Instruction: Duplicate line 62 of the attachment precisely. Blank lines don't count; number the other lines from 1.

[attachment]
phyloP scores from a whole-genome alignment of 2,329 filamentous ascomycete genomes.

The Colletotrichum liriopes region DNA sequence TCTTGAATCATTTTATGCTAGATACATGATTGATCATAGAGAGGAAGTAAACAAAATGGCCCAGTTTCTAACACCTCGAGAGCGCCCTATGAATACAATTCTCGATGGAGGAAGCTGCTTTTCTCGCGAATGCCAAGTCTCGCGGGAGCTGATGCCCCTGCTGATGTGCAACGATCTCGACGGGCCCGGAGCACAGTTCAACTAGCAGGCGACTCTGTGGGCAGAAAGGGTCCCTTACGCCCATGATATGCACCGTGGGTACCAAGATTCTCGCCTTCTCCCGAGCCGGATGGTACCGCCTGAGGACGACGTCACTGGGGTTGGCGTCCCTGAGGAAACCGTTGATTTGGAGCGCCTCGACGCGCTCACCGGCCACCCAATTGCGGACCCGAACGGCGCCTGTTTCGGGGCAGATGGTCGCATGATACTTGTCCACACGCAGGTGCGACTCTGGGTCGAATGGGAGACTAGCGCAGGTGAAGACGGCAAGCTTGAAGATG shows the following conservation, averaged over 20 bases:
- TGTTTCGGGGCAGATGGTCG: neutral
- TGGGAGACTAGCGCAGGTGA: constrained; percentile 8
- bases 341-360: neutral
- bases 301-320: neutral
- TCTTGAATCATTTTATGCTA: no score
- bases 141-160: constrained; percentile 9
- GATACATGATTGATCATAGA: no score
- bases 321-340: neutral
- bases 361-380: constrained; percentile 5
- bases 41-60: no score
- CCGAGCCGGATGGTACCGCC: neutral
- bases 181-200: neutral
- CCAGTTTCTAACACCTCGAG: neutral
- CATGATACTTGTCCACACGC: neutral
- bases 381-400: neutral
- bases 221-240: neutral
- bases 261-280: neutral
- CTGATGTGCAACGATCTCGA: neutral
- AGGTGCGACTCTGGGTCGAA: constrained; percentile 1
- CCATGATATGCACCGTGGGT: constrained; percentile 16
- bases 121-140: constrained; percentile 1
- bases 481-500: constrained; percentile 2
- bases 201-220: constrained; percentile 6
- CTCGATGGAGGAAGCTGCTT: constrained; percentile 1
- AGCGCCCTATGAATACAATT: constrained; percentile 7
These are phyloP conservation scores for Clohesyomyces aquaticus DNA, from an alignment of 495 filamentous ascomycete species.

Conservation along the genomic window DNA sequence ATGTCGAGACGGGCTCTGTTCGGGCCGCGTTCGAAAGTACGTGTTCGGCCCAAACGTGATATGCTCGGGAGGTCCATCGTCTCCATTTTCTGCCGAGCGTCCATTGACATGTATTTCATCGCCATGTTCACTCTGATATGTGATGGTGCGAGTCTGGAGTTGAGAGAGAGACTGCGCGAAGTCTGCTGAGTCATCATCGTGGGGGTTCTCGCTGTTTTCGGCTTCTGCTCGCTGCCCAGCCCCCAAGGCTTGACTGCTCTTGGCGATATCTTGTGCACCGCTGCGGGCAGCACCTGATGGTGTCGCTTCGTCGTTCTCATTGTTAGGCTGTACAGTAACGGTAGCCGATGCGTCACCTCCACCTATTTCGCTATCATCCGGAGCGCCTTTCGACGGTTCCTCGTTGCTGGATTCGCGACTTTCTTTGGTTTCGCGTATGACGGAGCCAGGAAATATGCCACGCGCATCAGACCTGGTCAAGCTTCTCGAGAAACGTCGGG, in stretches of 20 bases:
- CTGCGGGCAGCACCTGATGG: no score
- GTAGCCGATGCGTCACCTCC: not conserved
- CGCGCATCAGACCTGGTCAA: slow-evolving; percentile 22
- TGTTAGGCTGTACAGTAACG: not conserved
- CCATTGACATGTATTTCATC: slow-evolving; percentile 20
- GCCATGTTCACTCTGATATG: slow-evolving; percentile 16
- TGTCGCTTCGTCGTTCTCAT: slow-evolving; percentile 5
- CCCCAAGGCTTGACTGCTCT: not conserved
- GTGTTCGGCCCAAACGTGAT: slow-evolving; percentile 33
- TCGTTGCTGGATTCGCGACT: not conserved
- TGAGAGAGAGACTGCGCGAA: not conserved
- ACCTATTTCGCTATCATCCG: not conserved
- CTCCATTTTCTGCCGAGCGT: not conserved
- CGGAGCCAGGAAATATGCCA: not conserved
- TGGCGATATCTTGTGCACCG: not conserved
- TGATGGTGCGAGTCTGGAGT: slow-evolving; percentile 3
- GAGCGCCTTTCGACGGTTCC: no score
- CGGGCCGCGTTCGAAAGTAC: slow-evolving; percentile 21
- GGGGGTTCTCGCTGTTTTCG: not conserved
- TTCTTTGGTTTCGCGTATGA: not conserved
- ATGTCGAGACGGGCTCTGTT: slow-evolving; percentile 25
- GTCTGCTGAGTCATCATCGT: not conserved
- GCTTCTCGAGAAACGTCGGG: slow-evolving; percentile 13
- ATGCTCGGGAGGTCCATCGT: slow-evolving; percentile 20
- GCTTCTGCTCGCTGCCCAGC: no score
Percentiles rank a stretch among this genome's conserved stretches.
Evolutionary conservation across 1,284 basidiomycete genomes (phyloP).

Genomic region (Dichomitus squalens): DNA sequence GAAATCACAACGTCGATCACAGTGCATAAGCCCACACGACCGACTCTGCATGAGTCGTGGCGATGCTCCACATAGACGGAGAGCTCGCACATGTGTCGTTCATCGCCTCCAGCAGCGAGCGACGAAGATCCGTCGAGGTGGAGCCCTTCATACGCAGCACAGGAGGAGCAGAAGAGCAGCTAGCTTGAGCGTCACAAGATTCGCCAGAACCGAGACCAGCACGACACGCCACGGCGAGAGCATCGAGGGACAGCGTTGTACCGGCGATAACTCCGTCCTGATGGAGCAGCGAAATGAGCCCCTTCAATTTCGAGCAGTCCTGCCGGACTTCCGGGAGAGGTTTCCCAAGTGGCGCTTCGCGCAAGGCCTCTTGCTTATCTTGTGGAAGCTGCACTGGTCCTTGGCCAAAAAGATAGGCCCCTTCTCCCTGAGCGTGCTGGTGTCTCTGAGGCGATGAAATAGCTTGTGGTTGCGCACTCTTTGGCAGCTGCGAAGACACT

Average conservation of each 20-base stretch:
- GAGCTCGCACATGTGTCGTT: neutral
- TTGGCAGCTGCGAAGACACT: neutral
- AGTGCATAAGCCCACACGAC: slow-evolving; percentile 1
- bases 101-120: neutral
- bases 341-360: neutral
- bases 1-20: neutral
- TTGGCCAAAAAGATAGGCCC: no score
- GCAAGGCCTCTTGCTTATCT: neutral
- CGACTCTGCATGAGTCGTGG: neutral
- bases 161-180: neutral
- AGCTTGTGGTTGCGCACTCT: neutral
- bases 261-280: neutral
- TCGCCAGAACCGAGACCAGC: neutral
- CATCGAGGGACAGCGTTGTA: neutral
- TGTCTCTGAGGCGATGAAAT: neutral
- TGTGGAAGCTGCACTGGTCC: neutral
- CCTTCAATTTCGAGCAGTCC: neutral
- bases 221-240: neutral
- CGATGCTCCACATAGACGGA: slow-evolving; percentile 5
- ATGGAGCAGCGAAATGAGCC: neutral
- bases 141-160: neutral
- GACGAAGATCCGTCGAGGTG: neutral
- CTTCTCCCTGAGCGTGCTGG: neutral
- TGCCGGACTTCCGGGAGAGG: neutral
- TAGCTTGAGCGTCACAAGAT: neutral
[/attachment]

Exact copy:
- bases 101-120: neutral